In addition, prior to sentencing Rosenfeld, the Court stated the following reasons, among others, for the imposition of Rosenfeld's sentence:

  

The reasons for the Court's imposition of sentence are as follows. I accept the facts set forth in the presentence report. They paint a picture of a very devious, complicated scheme and plot to defraud.... Mr. Rosenfeld had an opportunity early on to stop this, but he lied. His wife lied and other people lied to the authorities. According to the presentence report, and I have nothing to disagree with it, Albert Loring and Robert Rosenfeld are considered equally culpable on the Jewels by Chalet scheme. Both developed the scheme, shared in the higher monetary gain compared to other subordinates, recruited other participants, and managed and oversaw the daily operation of the enterprise.... Then the second situation, the United Dental Plan of America....both Albert Loring and Robert Rosenfeld are considered equally culpable. Both developed the scheme, shared in the higher monetary gains, recruited other participants, managed and oversaw the daily operations of the [enterprise]....

  Transcript of Sentencing at 12-13 (emphasis added). The Court notes that Rosenfeld, who was present at the sentencing and heard the above reasons for the imposition of his sentence, did not object to these factual findings.

  Because the record supports the presentence report's finding that Rosenfeld held a management or supervisory role and the criminal activity involved five or more participants, Rosenfeld's counsel may legitimately have decided that pursuing other sentencing objections would better serve the petitioner. Indeed, Rosenfeld's counsel did seek a downward departure based on the petitioner's health and even pursued this issue on appeal. Based upon the record, counsel's silence on the issue of the three-level sentencing enhancement for Rosenfeld's supervisory or management role represented an objectively reasonable strategic decision to raise only meritorious arguments at sentencing. As such, it cannot form the basis of an ineffective assistance claim. See Custodio v. United States, 945 F. Supp. 575, 580 (S.D.N.Y. 1996) (citation omitted) (strategic decisions are virtually unchallengeable). Therefore, the Court rejects the petitioner's claim of ineffective assistance of counsel based on his attorney's alleged failure to contest the sentencing enhancement.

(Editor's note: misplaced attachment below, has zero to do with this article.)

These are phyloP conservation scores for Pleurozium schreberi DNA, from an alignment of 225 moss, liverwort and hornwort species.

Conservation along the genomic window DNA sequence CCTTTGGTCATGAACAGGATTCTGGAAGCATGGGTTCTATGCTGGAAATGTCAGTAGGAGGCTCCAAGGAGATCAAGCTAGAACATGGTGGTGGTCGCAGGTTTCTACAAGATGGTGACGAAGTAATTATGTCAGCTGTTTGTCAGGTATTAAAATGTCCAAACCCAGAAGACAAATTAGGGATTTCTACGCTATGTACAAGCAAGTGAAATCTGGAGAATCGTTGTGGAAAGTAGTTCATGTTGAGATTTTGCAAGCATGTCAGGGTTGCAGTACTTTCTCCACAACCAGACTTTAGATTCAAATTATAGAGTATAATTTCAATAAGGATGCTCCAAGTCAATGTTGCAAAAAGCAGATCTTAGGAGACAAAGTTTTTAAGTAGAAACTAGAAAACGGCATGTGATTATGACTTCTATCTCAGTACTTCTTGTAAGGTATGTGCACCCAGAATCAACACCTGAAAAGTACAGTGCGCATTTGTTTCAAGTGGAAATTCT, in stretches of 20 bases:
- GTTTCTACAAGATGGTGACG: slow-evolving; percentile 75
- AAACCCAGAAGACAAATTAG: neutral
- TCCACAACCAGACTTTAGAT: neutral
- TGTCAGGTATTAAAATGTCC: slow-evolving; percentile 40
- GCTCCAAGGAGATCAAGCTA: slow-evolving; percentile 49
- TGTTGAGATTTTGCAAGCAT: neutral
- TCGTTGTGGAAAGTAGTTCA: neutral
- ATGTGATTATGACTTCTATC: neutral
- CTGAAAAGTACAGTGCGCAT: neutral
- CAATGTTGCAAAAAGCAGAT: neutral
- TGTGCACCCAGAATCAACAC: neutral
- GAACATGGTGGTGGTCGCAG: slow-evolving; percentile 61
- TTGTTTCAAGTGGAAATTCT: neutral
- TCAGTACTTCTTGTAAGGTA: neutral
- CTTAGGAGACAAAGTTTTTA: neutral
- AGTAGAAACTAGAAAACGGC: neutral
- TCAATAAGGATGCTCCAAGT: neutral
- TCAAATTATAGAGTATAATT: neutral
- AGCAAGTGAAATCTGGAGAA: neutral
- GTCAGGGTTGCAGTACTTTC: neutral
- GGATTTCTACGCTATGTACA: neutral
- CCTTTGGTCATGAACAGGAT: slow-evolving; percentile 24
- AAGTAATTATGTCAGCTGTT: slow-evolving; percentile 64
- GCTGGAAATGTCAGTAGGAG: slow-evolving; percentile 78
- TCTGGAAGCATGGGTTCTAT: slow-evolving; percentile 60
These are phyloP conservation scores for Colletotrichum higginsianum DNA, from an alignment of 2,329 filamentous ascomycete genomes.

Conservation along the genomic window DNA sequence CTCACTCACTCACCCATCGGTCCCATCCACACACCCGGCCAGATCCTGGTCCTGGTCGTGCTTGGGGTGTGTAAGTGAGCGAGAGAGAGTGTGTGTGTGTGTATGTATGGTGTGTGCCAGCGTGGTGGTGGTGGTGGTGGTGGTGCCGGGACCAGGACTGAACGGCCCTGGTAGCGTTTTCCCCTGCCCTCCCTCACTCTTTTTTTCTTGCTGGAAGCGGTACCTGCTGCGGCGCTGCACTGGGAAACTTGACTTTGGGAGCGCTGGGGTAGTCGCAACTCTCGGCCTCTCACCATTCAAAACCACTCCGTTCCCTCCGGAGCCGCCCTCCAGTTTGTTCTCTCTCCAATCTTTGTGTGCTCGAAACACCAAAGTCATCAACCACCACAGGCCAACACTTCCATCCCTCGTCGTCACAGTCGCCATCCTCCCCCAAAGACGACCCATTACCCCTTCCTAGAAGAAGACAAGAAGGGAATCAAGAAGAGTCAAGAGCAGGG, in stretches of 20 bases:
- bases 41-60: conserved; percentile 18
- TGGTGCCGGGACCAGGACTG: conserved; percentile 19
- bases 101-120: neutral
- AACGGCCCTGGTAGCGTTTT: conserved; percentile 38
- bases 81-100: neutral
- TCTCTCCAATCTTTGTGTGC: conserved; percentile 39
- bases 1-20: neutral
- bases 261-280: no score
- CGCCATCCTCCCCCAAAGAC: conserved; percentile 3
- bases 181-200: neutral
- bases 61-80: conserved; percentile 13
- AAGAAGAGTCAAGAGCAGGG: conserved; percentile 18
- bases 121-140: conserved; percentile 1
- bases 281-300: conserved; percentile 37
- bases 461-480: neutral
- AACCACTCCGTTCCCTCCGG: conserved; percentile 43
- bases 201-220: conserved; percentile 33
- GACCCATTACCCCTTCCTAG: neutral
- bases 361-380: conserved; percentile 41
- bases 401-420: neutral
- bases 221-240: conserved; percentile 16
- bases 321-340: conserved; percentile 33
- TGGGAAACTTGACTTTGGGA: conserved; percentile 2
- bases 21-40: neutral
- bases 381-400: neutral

4. Ineffective assistance of counsel on appeal

  Because the petitioner's arguments had no chance of success, his attorney's failure to explain these arguments to him, to raise them at sentencing, or to file an appeal based on them, was not unreasonable. See Mitchell v. Scully, 746 F.2d 951, 955 (2d Cir. 1984) (because the petitioner's "claim of ineffective assistance of counsel at plea stage has no merit, there can be equally none in his contention with respect to counsel's failure to raise it on appeal"); United States v. Carpenter, 894 F. Supp. 95, 100 (E.D.N.Y. 1995) (held that the defendant was not prejudiced by his counsel's failure to raise meritless arguments on appeal).

  C. Evidentiary hearing

  Given the lack of any valid meritorious allegations and the overwhelming evidence of the factual bases for Rosenfeld's admission of guilt and sentence, as discussed above, the Court denies the petitioner's request for an evidentiary hearing. See 28 U.S.C. § 2255; United States v. Aiello, 900 F.2d 528, 534 (2d Cir. 1990) (given the lack of any truly meritorious allegation, the district court did not commit reversible error by dismissing the habeas claim without an evidentiary hearing).

  III. CONCLUSION

  Upon reviewing the submissions of both parties, as well as the related case files, it is hereby

  ORDERED, that the petitioner's motion for habeas relief pursuant to 28 U.S.C. § 2255, is denied in all respects;

  ORDERED, that the petitioner's request for a hearing on his habeas petition, is denied; and it is further

  ORDERED, that the petitioner's motion for bail pending adjudication of the habeas petition, is denied.

  The Clerk of the Court is advised that this Order closes the case.

  SO ORDERED.

  Dated: Uniondale, New York

  July 31, 1997

  ARTHUR D. SPATT

  United States District Judge

19970731

© 1992-2004 VersusLaw Inc.